It was also the beloved home of Tancredo Neves, the president-elect who was to usher Brazil out of its dark days of military dictatorship. Tragically, he died on the eve of taking office, leaving in his wake a vacuum of leadership and political honesty.
Sï¿½o Joï¿½o del Rei also played host to the inspiration of one of Brazil’s most inspiring figures and artistic treasures, Antï¿½nio Francisco Lisboa, better known as Aleijadinho, the most important artist of the Minas Baroque. Mixed in with the colonial buildings is a fair amount of architecture from the turn of the century up to the thirties, which adds to rather than detracts from the pleasantly aged feel of this town.
Sï¿½o Joï¿½o is split in two by a stream, the Cï¿½rrego do Lenheiros, with colonial districts on either side in the center of the city. The two sides of the city are connected by a number of old bridges, which add to the baroque charm of the city. The scent of religion hangs heavily in the air in Sï¿½o Joï¿½o. It isn’t unusual to see a religious procession marching solemnly down its cobblestoned streets and evidence of its Catholic fervor can be observed in the often large and multiple crucifixes worn by town residents.
Another fascinating aspect of this pious town is the “language of the bells.” The pealing of the church bells acts as a sonic gazette, announcing all manner of events including masses and what time they begin and who the celebrant will be, processions, and funerals, including details such as whether the person was a man or a woman, and even the time of the funeral. All this religiosity is not to say that Sï¿½o Joï¿½o lives in stoic and prayerful silence. This is Brazil after all, and this town is one of the best in Minas for a party. Its Carnaval is provincial but lively, and could easily be considered as an alternative to Rio de Janeiro during this season.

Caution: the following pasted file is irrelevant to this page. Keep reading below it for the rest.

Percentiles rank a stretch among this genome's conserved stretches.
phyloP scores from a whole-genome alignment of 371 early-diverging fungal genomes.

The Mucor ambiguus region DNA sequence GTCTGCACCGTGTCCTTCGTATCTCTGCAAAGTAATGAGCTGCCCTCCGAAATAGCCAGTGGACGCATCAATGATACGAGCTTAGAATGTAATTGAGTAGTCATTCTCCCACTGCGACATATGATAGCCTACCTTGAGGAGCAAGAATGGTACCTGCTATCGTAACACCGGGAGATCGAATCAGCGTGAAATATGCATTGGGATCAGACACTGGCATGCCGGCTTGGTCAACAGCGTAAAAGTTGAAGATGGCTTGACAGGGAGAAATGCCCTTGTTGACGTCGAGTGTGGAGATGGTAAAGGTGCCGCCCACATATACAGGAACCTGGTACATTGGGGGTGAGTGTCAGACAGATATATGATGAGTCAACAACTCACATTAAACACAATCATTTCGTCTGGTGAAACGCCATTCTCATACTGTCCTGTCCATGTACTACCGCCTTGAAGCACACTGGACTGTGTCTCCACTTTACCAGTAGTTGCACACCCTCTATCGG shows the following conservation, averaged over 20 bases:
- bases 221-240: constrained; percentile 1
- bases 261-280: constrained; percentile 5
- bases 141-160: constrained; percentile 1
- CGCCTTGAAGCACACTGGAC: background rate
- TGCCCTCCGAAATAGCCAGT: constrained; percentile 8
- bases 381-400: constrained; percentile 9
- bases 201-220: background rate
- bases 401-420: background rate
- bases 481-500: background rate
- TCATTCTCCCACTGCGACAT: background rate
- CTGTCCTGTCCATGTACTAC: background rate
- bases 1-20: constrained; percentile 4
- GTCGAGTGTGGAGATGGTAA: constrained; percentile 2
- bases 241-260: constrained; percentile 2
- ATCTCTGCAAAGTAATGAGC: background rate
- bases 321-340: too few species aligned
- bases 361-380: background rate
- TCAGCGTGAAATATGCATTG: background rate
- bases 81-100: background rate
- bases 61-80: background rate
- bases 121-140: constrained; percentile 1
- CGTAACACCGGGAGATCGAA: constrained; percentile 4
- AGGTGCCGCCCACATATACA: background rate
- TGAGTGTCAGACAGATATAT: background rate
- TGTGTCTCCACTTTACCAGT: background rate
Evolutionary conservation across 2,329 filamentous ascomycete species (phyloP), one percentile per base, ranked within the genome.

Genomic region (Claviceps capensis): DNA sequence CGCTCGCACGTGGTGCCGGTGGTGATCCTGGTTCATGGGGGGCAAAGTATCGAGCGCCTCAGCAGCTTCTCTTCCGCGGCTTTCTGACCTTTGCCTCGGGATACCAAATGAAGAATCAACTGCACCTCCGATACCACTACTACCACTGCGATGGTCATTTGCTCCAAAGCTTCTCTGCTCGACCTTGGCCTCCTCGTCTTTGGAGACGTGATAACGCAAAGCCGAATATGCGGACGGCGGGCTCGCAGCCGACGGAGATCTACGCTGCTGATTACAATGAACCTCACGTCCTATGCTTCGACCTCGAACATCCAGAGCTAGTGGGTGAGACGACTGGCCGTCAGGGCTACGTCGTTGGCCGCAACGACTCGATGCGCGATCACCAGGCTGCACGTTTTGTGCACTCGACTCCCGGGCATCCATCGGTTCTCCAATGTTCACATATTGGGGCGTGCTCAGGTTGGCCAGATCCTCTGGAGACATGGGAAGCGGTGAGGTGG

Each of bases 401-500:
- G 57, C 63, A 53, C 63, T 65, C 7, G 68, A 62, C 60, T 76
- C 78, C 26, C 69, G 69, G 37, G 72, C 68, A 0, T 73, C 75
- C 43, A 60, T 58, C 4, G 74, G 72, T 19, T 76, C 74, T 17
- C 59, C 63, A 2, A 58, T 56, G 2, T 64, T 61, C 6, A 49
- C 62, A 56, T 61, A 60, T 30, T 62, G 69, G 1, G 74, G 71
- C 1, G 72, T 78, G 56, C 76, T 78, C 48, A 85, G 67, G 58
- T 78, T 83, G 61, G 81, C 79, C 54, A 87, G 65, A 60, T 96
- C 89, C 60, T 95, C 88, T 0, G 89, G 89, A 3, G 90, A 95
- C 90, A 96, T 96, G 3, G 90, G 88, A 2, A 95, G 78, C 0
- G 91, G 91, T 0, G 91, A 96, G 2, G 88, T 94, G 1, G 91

The sights can be taken in on foot in a day with no problem.
Igreja de Sï¿½o Francisco de Assis
Amongst the most beautiful of all the churches of Minas Gerais, this Baroque wonder was built in 1774 at the apogee of the Minas Baroque period. Featuring the ornate exterior and elaborate yet uncluttered interior typical of the late Baroque period, it is so curvaceous it’s downright sensual. Stand under the front portal and look up, and Jesus will look back down at you.
The interior is adorned with a number of Aleijadinho’s contributions in the side chapels, and features a Baccarat crystal chandelier, the only one of its kind outside the Louvre. It was brought here after the Emperor Dom Pedro I, having requisitioned the piece for the Imperial Palace in Petrï¿½polis, rejected it.
Part of the charm of this church is due to its front garden which features royal palms and a curved walk in the shape of a lyre. When the sun hits the trees at the right angle, the shadows of the trees become the strings of the lyre.
Catedral Basï¿½lica de Nossa Senhora do Pilar
This beautiful church, built in 1721, features a ceiling painting and a stunning gold-leafed altar which marks it as one of the richest churches in Minas.